The NWH group conducted a series of powerful DDoS attacks on Salt Lake City Police, Airport and Banking website against the shooting of a Somali teenager Abidi Mohamed
The attackers from New World Hackers group (NWH) claimed that they conducted a series of powerful “distributed denial of service” (DDoS) attacks on the official website of Salt Lake City police, the airport, First Utah Bank and Downtown Alliance last night to register their protest against police shooting in which a teenager (Abdi Mohamed) who fell into a coma after being shot multiple times during a fight in downtown Salt Lake City.
The NWH is the same group who claimed responsibility for shutting down Xbox online service, BBC news servers, HSBC UK’s online banking and the official website for Donald Trump’s election campaign.
In an exclusive conversation with the NWH group, HackRead was told that:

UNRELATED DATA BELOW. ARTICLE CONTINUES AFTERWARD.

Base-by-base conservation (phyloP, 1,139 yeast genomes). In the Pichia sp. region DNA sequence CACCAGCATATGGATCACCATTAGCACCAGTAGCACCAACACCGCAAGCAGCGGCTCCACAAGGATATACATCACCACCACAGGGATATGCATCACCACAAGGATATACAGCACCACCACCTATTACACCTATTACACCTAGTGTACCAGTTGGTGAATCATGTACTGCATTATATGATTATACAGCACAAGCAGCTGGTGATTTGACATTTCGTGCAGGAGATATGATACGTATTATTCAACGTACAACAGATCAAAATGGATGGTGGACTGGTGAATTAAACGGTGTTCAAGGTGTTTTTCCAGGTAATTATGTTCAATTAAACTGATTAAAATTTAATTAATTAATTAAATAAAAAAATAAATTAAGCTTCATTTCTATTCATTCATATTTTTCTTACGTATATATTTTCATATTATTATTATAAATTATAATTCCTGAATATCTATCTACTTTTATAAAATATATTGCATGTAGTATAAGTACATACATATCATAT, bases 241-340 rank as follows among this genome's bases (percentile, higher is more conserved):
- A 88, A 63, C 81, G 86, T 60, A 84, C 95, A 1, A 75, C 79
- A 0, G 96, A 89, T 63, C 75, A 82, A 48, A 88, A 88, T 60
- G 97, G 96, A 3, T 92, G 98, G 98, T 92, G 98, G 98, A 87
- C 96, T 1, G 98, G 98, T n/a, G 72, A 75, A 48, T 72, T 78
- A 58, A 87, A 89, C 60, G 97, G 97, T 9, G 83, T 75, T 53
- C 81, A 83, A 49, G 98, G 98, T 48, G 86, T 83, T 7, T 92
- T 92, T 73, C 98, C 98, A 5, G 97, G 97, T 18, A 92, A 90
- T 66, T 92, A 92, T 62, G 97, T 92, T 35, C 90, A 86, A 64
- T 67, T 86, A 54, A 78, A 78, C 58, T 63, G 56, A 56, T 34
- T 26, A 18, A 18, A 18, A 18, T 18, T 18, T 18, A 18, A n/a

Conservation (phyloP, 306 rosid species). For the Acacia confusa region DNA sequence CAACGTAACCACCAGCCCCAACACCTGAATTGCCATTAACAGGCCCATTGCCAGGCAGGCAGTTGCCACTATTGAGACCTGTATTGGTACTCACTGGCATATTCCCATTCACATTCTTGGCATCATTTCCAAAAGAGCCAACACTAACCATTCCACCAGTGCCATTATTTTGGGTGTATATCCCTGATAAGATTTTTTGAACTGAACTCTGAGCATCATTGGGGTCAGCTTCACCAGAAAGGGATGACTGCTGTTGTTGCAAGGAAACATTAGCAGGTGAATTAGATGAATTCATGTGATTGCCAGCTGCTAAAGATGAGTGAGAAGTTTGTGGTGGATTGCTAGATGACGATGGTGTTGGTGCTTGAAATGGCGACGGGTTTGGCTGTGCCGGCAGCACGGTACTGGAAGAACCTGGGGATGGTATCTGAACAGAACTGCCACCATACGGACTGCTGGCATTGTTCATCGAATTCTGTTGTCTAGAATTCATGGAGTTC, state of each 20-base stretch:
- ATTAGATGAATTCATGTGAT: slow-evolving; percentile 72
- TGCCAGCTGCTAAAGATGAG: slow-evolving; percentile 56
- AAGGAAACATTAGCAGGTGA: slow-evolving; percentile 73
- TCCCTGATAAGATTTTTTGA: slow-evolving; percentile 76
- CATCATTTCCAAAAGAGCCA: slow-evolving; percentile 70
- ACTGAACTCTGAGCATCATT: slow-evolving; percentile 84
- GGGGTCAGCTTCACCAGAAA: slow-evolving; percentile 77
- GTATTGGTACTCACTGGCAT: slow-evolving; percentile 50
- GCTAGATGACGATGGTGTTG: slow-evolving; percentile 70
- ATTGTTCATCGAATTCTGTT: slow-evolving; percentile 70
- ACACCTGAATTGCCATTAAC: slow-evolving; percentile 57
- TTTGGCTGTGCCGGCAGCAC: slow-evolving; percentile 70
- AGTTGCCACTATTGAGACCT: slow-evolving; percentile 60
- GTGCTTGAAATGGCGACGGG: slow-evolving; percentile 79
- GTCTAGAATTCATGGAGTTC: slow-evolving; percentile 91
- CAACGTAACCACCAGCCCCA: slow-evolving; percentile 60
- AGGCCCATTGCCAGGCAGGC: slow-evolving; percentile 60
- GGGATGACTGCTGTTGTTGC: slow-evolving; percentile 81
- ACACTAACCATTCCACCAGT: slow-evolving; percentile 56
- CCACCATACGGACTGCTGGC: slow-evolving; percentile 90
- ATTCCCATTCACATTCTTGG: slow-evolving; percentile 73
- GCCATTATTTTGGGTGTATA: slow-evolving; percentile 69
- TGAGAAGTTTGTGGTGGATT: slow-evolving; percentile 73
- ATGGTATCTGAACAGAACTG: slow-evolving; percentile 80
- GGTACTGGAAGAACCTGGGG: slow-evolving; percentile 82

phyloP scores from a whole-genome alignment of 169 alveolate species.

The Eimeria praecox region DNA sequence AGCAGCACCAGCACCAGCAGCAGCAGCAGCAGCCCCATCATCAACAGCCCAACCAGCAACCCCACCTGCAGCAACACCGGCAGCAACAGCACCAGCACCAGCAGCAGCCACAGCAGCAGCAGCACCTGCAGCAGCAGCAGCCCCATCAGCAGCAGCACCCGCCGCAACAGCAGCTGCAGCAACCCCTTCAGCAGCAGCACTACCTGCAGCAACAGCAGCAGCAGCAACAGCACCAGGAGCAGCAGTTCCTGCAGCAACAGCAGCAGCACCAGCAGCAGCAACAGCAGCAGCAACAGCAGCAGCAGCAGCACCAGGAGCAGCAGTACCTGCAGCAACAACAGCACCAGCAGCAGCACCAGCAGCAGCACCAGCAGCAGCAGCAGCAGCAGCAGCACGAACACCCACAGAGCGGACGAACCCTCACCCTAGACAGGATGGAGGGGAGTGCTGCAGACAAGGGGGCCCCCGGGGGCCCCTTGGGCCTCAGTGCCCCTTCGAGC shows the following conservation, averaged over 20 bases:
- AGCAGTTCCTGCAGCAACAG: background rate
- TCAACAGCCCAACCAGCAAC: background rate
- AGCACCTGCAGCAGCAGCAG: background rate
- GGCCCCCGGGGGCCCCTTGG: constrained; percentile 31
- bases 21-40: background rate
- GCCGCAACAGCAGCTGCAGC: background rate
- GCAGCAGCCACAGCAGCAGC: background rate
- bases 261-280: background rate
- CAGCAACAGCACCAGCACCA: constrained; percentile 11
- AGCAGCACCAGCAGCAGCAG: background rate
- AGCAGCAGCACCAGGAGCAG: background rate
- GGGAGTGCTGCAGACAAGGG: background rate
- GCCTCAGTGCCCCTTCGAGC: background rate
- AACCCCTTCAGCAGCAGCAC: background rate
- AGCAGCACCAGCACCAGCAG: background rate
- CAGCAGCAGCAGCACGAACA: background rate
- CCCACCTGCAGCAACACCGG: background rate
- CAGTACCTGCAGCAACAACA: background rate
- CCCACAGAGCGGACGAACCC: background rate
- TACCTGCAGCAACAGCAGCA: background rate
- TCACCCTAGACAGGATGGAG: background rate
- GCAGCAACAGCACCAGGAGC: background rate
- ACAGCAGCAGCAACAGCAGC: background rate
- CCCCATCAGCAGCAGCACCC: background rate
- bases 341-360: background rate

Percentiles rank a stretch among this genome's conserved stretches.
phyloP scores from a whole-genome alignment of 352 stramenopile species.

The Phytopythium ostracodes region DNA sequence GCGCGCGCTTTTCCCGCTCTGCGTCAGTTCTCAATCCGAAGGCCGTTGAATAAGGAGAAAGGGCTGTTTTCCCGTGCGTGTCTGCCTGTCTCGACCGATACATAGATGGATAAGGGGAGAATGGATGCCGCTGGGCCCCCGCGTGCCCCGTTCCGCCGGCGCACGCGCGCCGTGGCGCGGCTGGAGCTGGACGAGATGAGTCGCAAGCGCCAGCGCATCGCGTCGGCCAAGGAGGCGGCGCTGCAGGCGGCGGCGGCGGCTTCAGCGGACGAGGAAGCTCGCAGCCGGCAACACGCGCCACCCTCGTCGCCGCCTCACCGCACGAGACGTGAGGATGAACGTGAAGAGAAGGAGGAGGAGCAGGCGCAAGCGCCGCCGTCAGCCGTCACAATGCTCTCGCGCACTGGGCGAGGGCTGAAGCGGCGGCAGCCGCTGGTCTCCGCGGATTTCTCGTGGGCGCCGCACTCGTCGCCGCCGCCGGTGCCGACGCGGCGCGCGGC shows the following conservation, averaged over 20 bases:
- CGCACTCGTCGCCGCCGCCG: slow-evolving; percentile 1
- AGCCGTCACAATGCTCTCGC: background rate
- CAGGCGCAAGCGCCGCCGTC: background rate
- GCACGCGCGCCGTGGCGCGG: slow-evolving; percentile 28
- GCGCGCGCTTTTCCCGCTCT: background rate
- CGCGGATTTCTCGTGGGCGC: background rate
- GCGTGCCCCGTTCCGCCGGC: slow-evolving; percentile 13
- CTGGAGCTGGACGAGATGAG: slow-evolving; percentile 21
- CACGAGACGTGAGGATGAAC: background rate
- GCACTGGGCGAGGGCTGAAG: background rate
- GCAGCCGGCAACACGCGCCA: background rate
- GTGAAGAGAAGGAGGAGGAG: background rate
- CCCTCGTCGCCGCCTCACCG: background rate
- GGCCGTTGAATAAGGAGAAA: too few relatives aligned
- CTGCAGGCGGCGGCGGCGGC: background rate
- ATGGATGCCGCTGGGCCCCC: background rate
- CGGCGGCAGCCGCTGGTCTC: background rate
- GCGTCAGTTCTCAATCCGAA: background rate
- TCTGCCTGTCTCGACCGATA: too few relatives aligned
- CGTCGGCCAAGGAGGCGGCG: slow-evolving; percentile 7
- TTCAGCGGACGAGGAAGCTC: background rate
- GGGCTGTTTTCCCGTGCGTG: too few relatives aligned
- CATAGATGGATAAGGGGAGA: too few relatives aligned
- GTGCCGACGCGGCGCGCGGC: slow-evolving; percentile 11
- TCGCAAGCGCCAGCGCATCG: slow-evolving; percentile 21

These attacks were conducted to protest the shooting of Abdi who is just 17years old and a Somali refugee. We will keep on targeting the police until justice is served and the officer who shot Abdi is arrested.
HackRead also got hold of some exclusive screenshots shared by the NWH showing all targeted sites were down after the DDoS attacks.
Abdi Mohamed was struck by three bullets in his upper and lower torso. He was said to be in critical condition on Sunday, according to the Salt Lake Tribune. The Washington post reports that witnesses told police Mohamed was involved in a fight with another man when the police were called. Mohamed had picked up a broken broomstick moments before the police arrived. It is unclear if the officers thought the teenager was going to attack them with the object and shot him multiple times.
This is not the first time when hackers have targeted police website against shootings in the United States. In the past, Anonymous launched cyber attacks against the shooting and killing of an unarmed 17 yr old teen Mike Brown. The hacktivists also conducted attacks on Cincinnati Police Department against shooting last month.
At the time of publishing this article, the website of first Utah bank was offline while all other targeted sites were restored and available online.